Opinion World War II Memorial along with Korean War and Vietnam War memorials along the Hawaiian coastline. Photo courtesy of Ray Hanania
Treat the Police same way we treat veterans

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Treat the Police same way we treat veterans

Veterans are saluted and cheered at every event and holiday in America, and yet most people don’t think twice about the Police Officer who also puts his (and her) life on the line everyday in some of the toughest and most violent places on earth, right here in America. Shouldn’t they get equal billing along with military veterans, not all of whom were on the front lines of violence? I’m a veteran. I can ask this question!

By Ray Hanania

Ray HananiaWhy do we treat military veterans and police differently?

Police put their lives on the line, like veterans, to defend this country in the face of violence.

Sometimes, the danger police face is greater than the danger that soldiers face.

In today’s world of Uber-Patriotism, we seem cheer for the wrong reasons those who defend us. We honor all veterans the same, no matter whether they did or didn’t directly face violence.

We honor all veterans as heroes at every holiday and every commemoration.

As a veteran, I think that’s great. I proudly defended this country during a very unpopular war in Vietnam. Although I did not go overseas – I wanted to and trained for it — the military decided who did or didn’t.

Not everyone enlisted in the military during the Vietnam War. Many did everything they could to avoid service, some justified but many not.

World War II Memorial along with Korean War and Vietnam War memorials along the Hawaiian coastline. Photo courtesy of Ray Hanania

World War II Memorial along with Korean War and Vietnam War memorials along the Hawaiian coastline. Photo courtesy of Ray Hanania


I say that because I know super patriotic Americans – many of whom probably didn’t serve – might be upset with my suggestion that police and veterans should be treated and honored equally, regardless of whether they faced actual violent circumstances.

Is it possible the enthusiasm of many who never served in the military to honor veterans may have to do with guilt? That would be the wrong reason.

I think police face danger every day, on the streets of violence engulfed big cities like Chicago, in safer suburban communities like Orland Park where I live, and even in counties out in the countryside where population density is so low and crime is not as rampant.

So, why do we treat police differently from military veterans? They both do the same things. When they need to put their lives on the line in a violent circumstance to protect the innocent, they are there. They both don’t shirk their responsibilities.

Not every veteran has faced a life or death circumstance and not every police officer has faced a life or death circumstance. But, we don’t distinguish between the veterans who served, so why distinguish between police who serve and may or may not engage in confronting the bad guys?

In Orland Park, the village board last year approved a vehicle sticker that proudly showcases the American Flag and the words “We Support Our Police.”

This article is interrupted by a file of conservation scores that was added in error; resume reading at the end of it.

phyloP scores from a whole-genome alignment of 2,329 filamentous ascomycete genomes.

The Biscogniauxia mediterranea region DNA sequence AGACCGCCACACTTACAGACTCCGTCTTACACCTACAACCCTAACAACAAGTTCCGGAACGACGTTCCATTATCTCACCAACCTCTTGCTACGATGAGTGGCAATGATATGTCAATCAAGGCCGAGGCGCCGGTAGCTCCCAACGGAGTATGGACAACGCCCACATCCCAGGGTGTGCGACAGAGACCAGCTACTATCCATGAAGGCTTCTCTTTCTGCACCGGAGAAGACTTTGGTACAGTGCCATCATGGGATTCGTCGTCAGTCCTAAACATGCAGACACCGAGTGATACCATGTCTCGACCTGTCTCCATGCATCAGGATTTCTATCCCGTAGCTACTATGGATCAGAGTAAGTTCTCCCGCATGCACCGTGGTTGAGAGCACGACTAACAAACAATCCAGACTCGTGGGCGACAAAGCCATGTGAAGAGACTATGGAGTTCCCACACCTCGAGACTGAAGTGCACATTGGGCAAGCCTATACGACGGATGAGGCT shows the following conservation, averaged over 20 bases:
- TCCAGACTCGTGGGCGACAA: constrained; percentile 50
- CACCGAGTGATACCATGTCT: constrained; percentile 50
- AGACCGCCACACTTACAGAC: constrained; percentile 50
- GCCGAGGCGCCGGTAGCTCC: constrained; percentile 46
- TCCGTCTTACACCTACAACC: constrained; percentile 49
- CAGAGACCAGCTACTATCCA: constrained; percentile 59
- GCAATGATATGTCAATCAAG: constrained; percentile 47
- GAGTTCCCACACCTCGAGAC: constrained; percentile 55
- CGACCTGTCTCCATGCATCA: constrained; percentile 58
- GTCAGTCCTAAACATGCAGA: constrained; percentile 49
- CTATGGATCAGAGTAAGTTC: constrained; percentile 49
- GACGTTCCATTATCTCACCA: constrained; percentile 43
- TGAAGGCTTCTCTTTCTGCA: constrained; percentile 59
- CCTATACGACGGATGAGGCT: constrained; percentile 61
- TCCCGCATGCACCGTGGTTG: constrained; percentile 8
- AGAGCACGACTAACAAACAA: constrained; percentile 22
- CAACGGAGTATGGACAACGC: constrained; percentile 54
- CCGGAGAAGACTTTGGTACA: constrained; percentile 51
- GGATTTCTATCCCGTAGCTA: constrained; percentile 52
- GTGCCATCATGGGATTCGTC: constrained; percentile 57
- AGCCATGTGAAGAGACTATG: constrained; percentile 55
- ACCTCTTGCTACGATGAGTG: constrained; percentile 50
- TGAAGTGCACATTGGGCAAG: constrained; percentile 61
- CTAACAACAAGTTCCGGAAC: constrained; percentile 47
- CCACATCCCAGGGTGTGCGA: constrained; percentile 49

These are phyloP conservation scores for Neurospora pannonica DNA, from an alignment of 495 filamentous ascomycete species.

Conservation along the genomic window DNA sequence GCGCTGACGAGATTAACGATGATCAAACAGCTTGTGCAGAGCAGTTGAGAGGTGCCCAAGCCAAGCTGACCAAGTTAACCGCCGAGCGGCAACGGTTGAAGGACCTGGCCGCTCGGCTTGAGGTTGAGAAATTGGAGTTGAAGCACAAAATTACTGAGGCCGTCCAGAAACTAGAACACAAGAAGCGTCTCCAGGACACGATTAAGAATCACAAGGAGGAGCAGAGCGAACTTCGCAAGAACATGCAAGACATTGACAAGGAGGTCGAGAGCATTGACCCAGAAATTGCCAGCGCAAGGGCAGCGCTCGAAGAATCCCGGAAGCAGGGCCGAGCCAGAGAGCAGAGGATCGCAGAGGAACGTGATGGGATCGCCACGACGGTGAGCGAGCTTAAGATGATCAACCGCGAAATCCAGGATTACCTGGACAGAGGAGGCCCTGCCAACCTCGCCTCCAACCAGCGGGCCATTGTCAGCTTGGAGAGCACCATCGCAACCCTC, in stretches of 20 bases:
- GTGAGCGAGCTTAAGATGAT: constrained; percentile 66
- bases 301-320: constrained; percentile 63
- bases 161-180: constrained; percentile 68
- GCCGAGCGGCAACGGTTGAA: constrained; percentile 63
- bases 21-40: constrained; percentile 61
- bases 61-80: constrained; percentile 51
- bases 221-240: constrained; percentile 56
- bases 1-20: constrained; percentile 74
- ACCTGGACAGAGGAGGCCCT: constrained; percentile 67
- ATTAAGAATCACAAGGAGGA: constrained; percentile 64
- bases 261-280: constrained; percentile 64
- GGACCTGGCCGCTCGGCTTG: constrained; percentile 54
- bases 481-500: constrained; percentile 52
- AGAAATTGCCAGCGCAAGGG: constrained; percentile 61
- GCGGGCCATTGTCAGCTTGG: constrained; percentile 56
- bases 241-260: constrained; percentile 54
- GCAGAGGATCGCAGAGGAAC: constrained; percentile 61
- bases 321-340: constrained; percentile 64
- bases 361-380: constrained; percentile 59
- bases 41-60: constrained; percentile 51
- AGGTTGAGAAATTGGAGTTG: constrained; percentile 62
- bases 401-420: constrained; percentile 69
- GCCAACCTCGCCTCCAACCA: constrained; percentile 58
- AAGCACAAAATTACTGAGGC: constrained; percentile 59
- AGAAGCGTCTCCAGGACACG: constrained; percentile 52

In this day and age of Uber-patriotism, you would think the public would be enthusiastic about our police. But they’re not. Many fear that if they display Orland’s new vehicle sticker on their car for the next two years (July 2017 to July 2019), people angry with the police over several terrible incidents, might vandalize their vehicles.

They can cheer at parades, but not on their cars.

In response, Orland Park printed a bar code sticker that they gave with the American Flag/Police Tribune stickers and let the vehicle owner chose which to display.

It’s a no brainer for me. I placed the American Flag/Police Tribute sticker on my car.

If someone has a problem with that, so be it. Just as there have been veterans who have committed atrocities and violated the law, so too have there been some police. And if someone vandalizes my car because of that sticker, they should be prosecuted as criminals, not just vandals.

Should we punish all police for the acts of a few? No. Doing so would be an act of a different kind of racism, which in my book is no longer just about skin color.

The new racism today is discrimination and hate based on skin color, religion, culture, ethnicity, and any other reason that people use to negatively stereotype whole groups because of the actions of a few.

I’m proud to say I support the police this 4th of July weekend. Let’s salute the veterans and let’s salute the equally brave police officer. They deserve it, too.

(Ray Hanania is a columnist, author and former Chicago City Hall reporter. Email him at rghanania@gmail.com.)

Ray Hanania

Ray Hanania is an award winning columnist, author and former Chicago City Hall reporter (1976-1992).

He is the recipient of four (4) Chicago Headline Club Lisagor Awards, the 2009 Sigma Delta Chi Award for journalism, and was named Best Ethnic American Columnist by the New America Media in 2007.

His personal web page is The Daily Hookah at www.TheDailyHookah.com (and www.RayHanania.com).

Hanania writes a weekly syndicated column for the Arab News in Saudi Arabia and is the managing editor of the American Arab online news website, www.TheArabDailyNews.com.

His mainstream columns are published in Chicago's Southwest Side and Suburbs in The Regional News, The Reporter Newspapers, the Southwest News-Herald and the Des Plaines Valley News.

Hanania is the managing editor of Suburban Chicagoland Online News website www.SuburbanChicagoland.com.

Email Ray Hanania at rghanania@gmail.com

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